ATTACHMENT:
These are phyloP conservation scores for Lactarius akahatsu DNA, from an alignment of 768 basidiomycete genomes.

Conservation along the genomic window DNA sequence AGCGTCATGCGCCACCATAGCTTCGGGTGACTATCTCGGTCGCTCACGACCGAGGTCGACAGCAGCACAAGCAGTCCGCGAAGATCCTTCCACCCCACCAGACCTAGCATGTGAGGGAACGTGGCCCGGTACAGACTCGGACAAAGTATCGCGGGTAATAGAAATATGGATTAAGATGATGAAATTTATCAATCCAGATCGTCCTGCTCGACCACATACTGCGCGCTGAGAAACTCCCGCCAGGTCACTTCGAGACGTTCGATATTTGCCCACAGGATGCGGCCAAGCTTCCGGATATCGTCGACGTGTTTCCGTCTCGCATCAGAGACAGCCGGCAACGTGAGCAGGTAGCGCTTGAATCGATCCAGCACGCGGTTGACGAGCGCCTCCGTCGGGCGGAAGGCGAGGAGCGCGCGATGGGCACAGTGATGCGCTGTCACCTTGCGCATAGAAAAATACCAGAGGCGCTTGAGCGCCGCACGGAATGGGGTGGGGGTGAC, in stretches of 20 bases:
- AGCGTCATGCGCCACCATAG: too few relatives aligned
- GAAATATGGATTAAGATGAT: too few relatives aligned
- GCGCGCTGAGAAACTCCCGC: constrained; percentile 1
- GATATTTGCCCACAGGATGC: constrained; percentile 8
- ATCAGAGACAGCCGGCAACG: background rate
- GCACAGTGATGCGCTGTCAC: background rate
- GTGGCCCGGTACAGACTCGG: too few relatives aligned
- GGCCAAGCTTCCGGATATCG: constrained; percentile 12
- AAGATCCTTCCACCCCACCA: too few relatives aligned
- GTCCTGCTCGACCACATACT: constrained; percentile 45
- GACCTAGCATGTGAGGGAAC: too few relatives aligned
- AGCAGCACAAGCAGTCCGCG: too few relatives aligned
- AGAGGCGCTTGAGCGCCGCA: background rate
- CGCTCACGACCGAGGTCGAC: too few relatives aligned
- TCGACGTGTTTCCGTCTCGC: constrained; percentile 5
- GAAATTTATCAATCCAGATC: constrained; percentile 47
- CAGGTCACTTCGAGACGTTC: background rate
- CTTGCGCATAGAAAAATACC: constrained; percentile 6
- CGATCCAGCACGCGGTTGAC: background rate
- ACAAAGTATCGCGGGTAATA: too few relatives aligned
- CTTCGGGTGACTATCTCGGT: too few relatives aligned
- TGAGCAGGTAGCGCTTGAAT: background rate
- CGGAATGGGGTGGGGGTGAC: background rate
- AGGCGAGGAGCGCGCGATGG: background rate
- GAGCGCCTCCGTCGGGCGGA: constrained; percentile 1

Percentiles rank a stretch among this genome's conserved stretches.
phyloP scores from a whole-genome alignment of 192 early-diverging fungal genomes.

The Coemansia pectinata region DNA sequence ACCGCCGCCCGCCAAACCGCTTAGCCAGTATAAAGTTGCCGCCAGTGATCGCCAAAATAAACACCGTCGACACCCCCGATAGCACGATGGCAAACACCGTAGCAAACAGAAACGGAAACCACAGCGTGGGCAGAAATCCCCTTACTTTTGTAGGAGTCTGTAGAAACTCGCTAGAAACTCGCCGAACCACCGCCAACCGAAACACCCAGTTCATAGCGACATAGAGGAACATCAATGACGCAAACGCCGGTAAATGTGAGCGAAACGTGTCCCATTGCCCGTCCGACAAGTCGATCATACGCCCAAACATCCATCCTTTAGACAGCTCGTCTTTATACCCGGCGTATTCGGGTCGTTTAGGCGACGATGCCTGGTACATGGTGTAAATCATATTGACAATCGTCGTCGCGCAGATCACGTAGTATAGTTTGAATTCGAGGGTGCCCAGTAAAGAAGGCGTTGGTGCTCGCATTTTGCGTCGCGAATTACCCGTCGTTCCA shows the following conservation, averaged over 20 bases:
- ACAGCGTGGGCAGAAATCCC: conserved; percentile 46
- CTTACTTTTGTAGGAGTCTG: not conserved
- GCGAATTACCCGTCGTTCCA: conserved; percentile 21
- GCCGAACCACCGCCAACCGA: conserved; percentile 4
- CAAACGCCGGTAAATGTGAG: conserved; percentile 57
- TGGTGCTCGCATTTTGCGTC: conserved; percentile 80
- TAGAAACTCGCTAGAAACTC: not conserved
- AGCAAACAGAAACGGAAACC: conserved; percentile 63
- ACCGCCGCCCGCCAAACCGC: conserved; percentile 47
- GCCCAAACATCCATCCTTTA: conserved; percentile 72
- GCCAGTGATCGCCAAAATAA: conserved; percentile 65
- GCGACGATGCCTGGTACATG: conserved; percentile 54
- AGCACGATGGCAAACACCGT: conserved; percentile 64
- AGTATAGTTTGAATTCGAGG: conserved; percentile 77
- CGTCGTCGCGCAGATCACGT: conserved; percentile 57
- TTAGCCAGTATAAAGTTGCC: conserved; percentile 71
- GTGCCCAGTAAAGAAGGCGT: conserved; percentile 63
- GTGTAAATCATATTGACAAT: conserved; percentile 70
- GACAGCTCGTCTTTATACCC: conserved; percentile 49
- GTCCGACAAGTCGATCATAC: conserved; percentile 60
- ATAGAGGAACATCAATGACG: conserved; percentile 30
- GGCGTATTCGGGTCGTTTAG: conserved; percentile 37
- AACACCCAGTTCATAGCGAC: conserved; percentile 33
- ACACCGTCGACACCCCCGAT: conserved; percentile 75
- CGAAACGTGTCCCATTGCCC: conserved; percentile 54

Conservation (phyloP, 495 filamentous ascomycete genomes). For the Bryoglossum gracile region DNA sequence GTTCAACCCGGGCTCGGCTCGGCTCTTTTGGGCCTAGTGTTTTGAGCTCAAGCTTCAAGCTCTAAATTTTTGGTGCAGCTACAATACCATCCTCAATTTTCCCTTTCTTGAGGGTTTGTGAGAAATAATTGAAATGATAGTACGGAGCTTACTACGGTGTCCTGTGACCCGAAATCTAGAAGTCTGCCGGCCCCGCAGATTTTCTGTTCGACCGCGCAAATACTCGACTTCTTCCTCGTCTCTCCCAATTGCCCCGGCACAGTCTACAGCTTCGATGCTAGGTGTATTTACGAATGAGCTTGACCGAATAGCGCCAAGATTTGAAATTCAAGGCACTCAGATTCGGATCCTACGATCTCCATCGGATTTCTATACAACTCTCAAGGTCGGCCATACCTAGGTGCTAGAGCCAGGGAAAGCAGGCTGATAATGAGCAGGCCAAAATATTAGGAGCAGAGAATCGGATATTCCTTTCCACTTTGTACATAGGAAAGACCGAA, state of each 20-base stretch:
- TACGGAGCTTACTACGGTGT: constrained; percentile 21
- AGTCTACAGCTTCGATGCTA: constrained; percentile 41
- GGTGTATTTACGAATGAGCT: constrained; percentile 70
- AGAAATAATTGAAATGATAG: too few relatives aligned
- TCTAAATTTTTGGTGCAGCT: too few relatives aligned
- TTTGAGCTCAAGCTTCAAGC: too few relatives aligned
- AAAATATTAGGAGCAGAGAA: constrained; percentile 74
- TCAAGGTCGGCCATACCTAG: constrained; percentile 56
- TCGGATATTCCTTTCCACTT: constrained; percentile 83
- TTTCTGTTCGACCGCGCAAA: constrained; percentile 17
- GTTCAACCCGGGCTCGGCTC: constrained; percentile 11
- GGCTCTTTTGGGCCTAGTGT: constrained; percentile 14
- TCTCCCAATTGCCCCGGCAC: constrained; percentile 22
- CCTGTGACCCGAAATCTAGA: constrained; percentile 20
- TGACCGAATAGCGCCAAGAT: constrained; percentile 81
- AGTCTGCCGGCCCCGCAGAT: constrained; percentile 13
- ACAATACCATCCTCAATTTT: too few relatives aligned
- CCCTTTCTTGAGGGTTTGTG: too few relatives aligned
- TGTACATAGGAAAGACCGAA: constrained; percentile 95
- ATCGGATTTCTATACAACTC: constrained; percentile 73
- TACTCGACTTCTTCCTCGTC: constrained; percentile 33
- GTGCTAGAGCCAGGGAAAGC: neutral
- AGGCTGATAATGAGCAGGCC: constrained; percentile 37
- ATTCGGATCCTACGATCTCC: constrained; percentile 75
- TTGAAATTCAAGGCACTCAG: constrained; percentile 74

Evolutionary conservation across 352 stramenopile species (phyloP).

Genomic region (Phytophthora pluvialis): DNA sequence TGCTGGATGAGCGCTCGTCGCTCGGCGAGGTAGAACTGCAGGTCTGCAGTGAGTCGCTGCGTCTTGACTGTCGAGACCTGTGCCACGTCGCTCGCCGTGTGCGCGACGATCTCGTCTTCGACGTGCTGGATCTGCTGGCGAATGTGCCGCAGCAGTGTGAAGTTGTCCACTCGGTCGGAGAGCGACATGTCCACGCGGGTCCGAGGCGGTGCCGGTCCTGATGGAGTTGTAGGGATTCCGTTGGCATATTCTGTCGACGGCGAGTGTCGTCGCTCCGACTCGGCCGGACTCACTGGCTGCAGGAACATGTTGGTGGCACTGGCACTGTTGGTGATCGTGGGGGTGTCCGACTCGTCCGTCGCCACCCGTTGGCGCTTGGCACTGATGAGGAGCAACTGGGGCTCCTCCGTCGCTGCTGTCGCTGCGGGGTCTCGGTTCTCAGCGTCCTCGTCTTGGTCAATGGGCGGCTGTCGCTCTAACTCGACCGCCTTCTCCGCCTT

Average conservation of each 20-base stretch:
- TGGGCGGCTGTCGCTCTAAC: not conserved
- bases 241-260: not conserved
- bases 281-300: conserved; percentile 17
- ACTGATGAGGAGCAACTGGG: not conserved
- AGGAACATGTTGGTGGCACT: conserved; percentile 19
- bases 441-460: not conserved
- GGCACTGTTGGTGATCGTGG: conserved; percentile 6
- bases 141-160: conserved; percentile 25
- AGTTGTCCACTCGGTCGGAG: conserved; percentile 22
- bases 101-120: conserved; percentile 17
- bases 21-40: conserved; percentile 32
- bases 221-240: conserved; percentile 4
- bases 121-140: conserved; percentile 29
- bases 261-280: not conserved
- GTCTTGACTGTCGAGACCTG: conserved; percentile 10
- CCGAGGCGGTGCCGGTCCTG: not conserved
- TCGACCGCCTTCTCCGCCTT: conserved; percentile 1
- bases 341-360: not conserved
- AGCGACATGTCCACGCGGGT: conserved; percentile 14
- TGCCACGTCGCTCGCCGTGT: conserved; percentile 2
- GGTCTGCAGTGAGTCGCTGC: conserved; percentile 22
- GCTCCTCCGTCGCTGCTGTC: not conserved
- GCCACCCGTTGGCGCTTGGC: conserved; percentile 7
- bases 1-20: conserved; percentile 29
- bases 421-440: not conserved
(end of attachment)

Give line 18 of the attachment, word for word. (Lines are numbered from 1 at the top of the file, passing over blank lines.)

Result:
- GAAATTTATCAATCCAGATC: constrained; percentile 47